Yes, the admins are going apeshit here and out of the realm of reason. No, these kids should NOT be treated as felons. BUT, the page the parents/students have set up presents themselves as victims which is the wrong approach here. Instead of being reasonable and saying "Listen. Mistakes were make. Felony charges are overboard. Lets settle something here," they are honestly calling themselves victims of poor security policies. The a
  • Re:Human error (Score:3, Informative)

    by Herkum01 ( 592704 ) on Saturday August 20, 2005 @02:33PM (#13362886)
    Because it does not work when you have 10 or 20 different systems that get changed at different times and some you do not use regularly.

    There were times I had not accessed a system for over 30 days and then when I need to get in the account was locked.

    If you have only one account, no big deal but it is overwhelming when you a number of accounts and you cannot keep up.
  • A letter from a Mom (Score:5, Informative)

    by Evets ( 629327 ) on Saturday August 20, 2005 @02:47PM (#13362938) Homepage Journal
    This letter was sent to the school administration by a student's mother prior to any charges being filed. The student is of course one of the 13 charged. If my memory of High School is even remotely accurate, this is exactly how my school administrators would have handled things (in absolutely the wrong manner) - however, my school administrators as quirky as they were, never would have filed criminal charges without even trying to get the parents involved.

    May 3, 2005

    I am writing this letter in response to recent events at the Kutztown
    High School concerning the manner in which my son was questioned about
    his use of the school laptop computer. My son was removed from an important chemistry review class and taken to an office where he was interrogated for more than thirty minutes by the school principle, assistant principle and laptop program director. During this questioning my son was accused of being involved in criminal activities and told that the Kutztown School District intended to press misdemeanor and/or felony charges against him in court. He was told that if he gave up the names of other students that they (meaning the school employees) would take that information into consideration when they filed the charges. I do not send my son to school to be intimidated, threatened, cajoled or bribed by school administrators under any circumstances. My son was told that he had destroyed school property and was in the same league as the kid who spray paints the exterior of the school buildings. I never heard such total rubbish. How dare any of you equate the abilities of my son with a group of mindless misfits who have nothing better to do than make graffiti? At the time of this meeting on May 2, 2005, none of the accusations being made against my son had any actual evidence to back them up because his laptop had not yet been checked for any current violations. My son was put in that intensely disturbing situation because some other students, who were probably terrified of what would happen to them, said my son had done something wrong.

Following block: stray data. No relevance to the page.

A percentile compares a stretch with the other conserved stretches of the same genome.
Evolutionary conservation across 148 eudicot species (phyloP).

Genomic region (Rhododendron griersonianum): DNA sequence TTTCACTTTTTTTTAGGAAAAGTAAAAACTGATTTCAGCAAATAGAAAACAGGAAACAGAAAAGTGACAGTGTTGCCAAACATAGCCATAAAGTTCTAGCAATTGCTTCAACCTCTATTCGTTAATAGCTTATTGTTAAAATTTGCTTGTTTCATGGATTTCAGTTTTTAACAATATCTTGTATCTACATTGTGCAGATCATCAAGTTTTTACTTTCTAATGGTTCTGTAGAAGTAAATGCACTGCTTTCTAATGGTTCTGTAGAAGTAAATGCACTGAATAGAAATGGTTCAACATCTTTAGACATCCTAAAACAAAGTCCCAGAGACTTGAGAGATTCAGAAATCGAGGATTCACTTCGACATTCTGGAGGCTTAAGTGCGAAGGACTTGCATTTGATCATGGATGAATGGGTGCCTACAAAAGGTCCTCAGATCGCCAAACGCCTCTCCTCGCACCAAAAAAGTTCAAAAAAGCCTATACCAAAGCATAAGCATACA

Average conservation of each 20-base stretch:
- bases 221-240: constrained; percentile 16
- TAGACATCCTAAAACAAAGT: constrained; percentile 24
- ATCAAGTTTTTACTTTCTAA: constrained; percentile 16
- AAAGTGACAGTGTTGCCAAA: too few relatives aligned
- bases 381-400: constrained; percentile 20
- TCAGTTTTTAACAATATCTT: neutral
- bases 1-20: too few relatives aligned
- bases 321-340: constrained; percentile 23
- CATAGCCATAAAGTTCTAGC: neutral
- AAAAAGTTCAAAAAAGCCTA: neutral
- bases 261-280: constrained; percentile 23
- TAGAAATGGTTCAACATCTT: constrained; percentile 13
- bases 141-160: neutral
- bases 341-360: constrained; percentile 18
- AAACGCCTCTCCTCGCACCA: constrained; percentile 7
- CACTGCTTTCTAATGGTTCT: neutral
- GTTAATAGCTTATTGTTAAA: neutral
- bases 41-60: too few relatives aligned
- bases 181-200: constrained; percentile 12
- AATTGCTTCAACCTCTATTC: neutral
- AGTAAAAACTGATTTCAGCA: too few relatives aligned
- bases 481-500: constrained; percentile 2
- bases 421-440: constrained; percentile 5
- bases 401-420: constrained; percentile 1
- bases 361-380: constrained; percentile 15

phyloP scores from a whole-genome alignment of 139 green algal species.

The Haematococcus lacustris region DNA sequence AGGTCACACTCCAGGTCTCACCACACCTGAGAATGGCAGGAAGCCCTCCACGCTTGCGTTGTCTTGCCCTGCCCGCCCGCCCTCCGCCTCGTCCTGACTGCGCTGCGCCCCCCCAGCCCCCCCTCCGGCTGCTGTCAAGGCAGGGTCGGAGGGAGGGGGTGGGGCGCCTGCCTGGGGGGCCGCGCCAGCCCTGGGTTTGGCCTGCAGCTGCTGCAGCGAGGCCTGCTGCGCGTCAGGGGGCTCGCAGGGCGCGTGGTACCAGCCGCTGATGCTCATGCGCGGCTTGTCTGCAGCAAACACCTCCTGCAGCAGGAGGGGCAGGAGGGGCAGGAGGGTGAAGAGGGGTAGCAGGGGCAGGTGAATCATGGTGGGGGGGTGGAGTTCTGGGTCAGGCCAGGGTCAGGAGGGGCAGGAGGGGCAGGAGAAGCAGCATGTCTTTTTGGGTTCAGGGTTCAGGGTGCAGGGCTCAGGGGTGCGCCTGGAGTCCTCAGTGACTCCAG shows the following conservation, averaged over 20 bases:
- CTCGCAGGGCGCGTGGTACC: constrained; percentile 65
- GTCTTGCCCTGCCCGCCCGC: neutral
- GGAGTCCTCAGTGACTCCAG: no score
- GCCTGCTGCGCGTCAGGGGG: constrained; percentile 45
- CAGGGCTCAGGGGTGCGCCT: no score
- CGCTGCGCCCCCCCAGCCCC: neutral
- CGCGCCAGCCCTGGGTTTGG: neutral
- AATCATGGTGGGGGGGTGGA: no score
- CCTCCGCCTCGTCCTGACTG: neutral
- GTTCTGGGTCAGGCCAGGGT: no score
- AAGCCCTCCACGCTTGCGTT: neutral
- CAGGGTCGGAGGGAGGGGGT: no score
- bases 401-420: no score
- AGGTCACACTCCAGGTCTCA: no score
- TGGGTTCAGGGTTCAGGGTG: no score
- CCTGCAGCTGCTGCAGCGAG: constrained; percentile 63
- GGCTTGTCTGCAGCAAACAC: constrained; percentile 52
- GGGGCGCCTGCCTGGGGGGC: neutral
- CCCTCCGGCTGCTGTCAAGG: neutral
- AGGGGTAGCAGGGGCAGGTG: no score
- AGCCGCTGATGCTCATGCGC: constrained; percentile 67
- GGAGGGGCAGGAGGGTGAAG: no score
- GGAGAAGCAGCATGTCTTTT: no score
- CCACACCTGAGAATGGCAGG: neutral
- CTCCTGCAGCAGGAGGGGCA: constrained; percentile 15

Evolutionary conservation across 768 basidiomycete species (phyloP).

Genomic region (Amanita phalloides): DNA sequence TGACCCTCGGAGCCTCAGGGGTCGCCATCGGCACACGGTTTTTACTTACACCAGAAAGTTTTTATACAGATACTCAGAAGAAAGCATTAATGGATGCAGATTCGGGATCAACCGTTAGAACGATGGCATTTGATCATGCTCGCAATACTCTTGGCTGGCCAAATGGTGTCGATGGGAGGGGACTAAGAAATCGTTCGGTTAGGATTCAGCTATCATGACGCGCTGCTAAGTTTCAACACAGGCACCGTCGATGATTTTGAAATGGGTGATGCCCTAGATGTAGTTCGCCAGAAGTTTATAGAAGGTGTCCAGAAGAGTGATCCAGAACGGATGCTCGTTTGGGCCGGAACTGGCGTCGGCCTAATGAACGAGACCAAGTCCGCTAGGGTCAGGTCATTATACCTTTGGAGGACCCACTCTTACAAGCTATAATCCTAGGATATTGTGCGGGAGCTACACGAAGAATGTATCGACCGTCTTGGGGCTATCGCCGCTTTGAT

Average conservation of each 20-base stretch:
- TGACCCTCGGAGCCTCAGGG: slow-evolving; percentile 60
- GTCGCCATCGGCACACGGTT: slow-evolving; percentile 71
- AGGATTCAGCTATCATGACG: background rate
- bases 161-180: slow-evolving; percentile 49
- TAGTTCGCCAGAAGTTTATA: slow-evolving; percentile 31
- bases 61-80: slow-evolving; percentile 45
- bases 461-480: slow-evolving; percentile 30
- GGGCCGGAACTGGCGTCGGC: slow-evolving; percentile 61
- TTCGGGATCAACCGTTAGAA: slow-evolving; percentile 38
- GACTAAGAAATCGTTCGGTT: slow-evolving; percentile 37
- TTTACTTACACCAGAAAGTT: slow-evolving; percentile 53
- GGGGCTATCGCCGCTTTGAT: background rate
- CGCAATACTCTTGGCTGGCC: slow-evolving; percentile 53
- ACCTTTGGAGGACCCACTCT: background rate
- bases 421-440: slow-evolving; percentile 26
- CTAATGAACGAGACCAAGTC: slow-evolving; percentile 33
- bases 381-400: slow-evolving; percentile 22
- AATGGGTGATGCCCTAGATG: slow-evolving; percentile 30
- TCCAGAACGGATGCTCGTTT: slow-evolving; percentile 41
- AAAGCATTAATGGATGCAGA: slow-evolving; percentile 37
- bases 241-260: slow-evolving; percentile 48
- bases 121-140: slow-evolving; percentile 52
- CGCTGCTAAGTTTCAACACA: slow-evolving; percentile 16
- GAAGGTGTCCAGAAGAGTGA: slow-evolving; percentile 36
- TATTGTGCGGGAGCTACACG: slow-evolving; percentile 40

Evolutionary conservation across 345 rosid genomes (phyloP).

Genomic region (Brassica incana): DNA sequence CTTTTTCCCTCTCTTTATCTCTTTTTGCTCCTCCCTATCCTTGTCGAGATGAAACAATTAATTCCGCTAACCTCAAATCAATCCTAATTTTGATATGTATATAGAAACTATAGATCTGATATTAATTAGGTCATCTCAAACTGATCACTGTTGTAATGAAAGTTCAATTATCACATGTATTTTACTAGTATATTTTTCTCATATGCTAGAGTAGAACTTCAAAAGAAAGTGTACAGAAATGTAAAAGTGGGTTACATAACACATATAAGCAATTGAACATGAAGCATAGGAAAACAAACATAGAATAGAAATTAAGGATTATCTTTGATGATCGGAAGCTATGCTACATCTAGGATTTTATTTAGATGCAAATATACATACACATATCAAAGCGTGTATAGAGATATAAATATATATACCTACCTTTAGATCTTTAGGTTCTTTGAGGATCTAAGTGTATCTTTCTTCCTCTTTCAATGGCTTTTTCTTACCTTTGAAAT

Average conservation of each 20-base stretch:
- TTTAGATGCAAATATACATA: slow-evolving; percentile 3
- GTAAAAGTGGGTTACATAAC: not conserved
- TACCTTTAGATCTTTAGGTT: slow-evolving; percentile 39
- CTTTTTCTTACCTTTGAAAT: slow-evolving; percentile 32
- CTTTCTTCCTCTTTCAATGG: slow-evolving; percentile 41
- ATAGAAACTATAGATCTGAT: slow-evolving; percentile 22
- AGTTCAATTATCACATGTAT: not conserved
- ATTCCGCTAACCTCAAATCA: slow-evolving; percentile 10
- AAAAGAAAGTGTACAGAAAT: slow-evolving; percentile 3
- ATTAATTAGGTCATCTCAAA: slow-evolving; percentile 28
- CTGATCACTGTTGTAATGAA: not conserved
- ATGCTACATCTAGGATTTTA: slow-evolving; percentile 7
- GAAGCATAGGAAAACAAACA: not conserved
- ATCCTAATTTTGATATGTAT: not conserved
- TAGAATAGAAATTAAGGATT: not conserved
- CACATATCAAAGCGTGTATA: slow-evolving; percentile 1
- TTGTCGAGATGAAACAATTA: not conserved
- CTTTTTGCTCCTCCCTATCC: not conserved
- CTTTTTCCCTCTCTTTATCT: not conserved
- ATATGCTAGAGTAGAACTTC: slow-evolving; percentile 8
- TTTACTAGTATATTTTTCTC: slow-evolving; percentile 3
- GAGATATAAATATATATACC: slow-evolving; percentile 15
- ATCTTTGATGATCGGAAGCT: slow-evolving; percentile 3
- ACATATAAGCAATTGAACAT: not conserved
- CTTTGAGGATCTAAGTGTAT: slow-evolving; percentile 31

I, personally, do not know exactly what my son does or does not do on his school computer, but what I do know is that at no time in the past four months was I ever contacted, by phone or by letter, about any problems that would justify the way school officials behaved towards my son during that meeting. If, at any time, I had been contacted by the school concerning inappropriate behavior by my son I would have put a stop to it immediately. Apparently, the administrators at the Kutztown High School seem to adhere to a policy that undermines parental authority. The only evidence I was ever privy to was a paper that was mailed to my home saying he had been given a one hour detention for the installation of something called Acquisition. A one hour detention would not indicate to any parent that there was a serious problem. The irony in that was that his acquisition wound up putting him through an inquisition.